You'd have to start with the premise that there are types to justify believing in type... There is no evidence to support it, only theory (that cannot be proven or unproven.) MBTI itself is increasingly stating that types are generalisations of traits (previously 4, now 5) that work into a functional breakdown (which itself is now under revision).

    The theory seems reliable enough. We see how its variable are represented in empirical evidence. Dont know what all of this talk about sub-types is. There are a lot of illusions in MBTI. You can so easily mistype people and there are so many idiosyncratic ways that types show themselves in. This is probably the case though...

    No evidence at all to support that types exist..? Jung described how those unconscious functions showed themselves in the minds of philosophers... we can see more of this in many ever day people as well... sure there is evidence... plenty of it..

  10. #30
    Senior Member ptgatsby's Avatar
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    Quote Originally Posted by SolitaryWalker View Post
    The theory seems reliable enough. We see how its variable are represented in empirical evidence. Dont know what all of this talk about sub-types is. There are a lot of illusions in MBTI. You can so easily mistype people and there are so many idiosyncratic ways that types show themselves in. This is probably the case though...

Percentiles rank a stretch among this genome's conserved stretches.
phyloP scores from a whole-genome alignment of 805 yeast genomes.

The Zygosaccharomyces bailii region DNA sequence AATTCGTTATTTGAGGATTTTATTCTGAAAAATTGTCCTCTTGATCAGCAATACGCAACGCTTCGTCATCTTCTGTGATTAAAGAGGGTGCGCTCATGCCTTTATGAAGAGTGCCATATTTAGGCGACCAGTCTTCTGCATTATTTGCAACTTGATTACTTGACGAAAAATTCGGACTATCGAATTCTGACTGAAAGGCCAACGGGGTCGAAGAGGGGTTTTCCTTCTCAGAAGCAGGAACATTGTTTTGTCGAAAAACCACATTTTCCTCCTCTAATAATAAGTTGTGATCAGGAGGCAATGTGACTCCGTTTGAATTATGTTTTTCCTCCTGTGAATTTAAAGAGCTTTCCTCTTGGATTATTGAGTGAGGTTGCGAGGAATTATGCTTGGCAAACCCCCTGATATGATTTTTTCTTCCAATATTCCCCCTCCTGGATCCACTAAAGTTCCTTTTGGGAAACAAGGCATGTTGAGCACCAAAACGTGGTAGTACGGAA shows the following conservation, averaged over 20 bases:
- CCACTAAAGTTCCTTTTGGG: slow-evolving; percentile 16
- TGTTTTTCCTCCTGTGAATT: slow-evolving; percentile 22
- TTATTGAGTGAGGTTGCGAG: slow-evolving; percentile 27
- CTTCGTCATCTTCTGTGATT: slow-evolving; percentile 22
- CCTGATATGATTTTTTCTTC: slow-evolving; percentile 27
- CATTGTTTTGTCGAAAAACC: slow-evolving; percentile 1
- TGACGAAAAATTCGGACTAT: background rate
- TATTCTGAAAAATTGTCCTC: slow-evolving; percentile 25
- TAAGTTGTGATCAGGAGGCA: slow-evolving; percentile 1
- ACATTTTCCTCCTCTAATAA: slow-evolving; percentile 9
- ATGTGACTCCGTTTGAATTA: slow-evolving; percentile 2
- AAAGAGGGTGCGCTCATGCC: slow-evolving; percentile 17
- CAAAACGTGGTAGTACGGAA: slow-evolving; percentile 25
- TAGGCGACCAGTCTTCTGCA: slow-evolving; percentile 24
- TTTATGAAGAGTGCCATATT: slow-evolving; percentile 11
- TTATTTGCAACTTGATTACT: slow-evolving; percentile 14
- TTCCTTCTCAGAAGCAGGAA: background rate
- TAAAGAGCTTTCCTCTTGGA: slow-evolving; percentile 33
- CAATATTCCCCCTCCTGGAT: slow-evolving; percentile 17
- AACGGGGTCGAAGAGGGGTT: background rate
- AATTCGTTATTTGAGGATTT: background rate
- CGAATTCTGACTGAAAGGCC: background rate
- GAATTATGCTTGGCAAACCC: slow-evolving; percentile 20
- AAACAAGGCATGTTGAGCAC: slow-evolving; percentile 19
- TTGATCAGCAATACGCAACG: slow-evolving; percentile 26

No evidence at all to support that types exist..? Jung described how those unconscious functions showed themselves in the minds of philosophers... we can see more of this in many ever day people as well... sure there is evidence... plenty of it..
    Jung assumed three traits (by watching people). Myers found a fourth (by watching people). Factor Analysis found five. Analysis shows no particular type correlations between traits (traits act independent from one another). MBTI has now also found this. This means that the J/P functional approach is under a lot of pressure. MBTI realises this, which is why they have worked on Step III of their program.

    If you boil this down, you get the following - type assumes strength where there is none. Type assumes dominant traits based on traits that don't affect one another. Those are the fundamental flaws in type.

    This is only an argument if you go back nearly 20 years and embrace the theory before it was refined with new evidence. You can see an example of the report they produce here - http://www.cpp.com/images/reports/smp267149.pdf

    For all intents and purposes, it acts like DISC or FFM, it's just a different model.

    So as I say, you can believe in type - but you have to assume that type exists in order to conclude that the evidence fits it neatly. Generalised traits (main traits) do carry subtraits that can be widely diverse, even if they are normally correlated (which is what type assumes). See page 6 in the sample report for an idea of 'widely' can be like (S breakdown). Then consider the impact this has on saying (as they do farther down the page) that they prefer S dominant.

    In type, you'd be hard pressed to believe that someone can be both Concrete and Imaginative - but they are seperate traits that make up S, and while correlated, are not absolute.